Hockey groups across the country are looking for ways to manage runaway scores in a bid to keep the sport fun for kids.
The issue swelled for the Minor Hockey Alliance of Ontario after a team of eight-year-olds from Kitchener crushed a squad from Cambridge 41-0 last month.
The lopsided score was very unusual, but the group still is considering a variety of measures to prevent a similar situation, said executive director Tony Martindale.
Those measures could include new rules or guidelines, and revisiting how the teams are split up based on skill, he said.
“Our biggest thing here is that we don’t want to turn kids off of hockey,” Martindale said.
“We want hockey to be a life-long adventure for the kids.”
The Kitchener-Cambridge game didn’t result in a barrage of complaints, he added, likely because the coaches found a way to keep it fun for the young athletes.
The winning team also implemented some rules to try and slow the pace when the score began to balloon, including requiring players to pass at least five times before shooting the puck.
Hockey Canada recommends that players under the age of nine play half-ice games and that no score is kept.
No one from Hockey Canada was made available to discuss the guidelines.
Groups across the country use various rules for young players, with the Ontario Hockey Federation saying keeping score is optional for eight-year-old (novice) hockey. Hockey Alberta and BC Hockey do not keep score for teams made up of kids eight and under.
Young players should be learning skills like passing and how to be part of a team, not focusing on the score or who has how many goals, said Brad Lyon, spokesman for Hockey Alberta.
“We want to make sure that when those players are coming into their first or second year of hockey, that they’ve had fun, that they’re coming off the ice smiling, that they’ve had the opportunity to learn and most of all, that they want to come back next week and next year and hopefully decades into the future,” he said.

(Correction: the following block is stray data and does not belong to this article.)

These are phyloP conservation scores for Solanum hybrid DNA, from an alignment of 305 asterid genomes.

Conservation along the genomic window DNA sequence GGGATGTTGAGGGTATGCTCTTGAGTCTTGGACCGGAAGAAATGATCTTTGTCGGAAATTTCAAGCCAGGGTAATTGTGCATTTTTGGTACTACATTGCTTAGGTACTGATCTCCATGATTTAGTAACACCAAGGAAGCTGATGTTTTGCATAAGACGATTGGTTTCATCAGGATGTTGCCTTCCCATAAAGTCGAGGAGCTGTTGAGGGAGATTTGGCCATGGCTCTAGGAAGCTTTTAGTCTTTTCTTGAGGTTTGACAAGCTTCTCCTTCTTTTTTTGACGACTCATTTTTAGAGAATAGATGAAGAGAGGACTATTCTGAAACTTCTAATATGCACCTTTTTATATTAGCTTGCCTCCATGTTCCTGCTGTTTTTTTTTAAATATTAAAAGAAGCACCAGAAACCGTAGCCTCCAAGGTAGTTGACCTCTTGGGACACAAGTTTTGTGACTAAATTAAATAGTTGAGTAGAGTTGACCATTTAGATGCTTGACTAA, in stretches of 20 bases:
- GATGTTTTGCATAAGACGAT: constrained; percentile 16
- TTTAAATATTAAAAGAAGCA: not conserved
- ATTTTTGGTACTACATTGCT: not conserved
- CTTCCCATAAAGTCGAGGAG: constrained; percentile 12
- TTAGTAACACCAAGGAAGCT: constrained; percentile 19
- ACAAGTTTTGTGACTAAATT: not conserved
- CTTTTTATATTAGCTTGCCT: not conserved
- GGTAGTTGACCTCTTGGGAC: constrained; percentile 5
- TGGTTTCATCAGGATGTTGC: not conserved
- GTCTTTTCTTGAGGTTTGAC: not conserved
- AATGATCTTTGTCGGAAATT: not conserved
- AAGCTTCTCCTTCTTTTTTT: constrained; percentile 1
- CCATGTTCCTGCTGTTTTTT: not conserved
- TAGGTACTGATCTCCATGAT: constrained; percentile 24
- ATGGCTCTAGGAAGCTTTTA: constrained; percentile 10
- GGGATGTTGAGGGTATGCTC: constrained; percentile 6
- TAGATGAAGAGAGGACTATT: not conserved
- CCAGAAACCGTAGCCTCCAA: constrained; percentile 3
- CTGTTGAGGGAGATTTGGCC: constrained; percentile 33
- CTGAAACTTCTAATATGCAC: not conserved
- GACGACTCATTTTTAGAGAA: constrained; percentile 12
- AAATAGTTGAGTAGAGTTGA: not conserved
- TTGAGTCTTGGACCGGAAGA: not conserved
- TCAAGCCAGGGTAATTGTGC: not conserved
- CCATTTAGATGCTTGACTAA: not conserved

Hockey Alberta is also working on creating a standardized tiering system to better manage discrepancies in skill level and help teams determine what they’ll be up against in any given tournament.
“Mis-matches do happen. We know there can be those big scores. So we’re trying to reduce it,” Lyon said.
Standardized tiering is also used in B.C., where most member associations don’t post more than a five-goal deficit on any scoreboard, BC Hockey CEO Barry Petrachenko said in a statement.
The group is also encouraging associations to redistribute players or teams if play is lopsided.
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Martindale said his group is reviewing how and when teams are split into skill-based tiers.
Currently, the teams play a few games before the process starts. They will look at whether there is a way to do the tiering before the season begins, Martindale said.
The Minor Hockey Alliance of Ontario does not currently have rules or guidelines around blowout scores, he said, and may consider putting some in place for the future.
But it’s unlikely any regulations would include a “mercy rule,” where the game would end if one team were winning by a set margin. That could lead to valuable ice time going unused, Martindale said.
“I’d rather see us throw the sticks in the middle and have the kids play,” he said, referring to how teams are often picked in street hockey.
“At the end of the day, it’s about development and it should be about making friends and it should be about player experience.”
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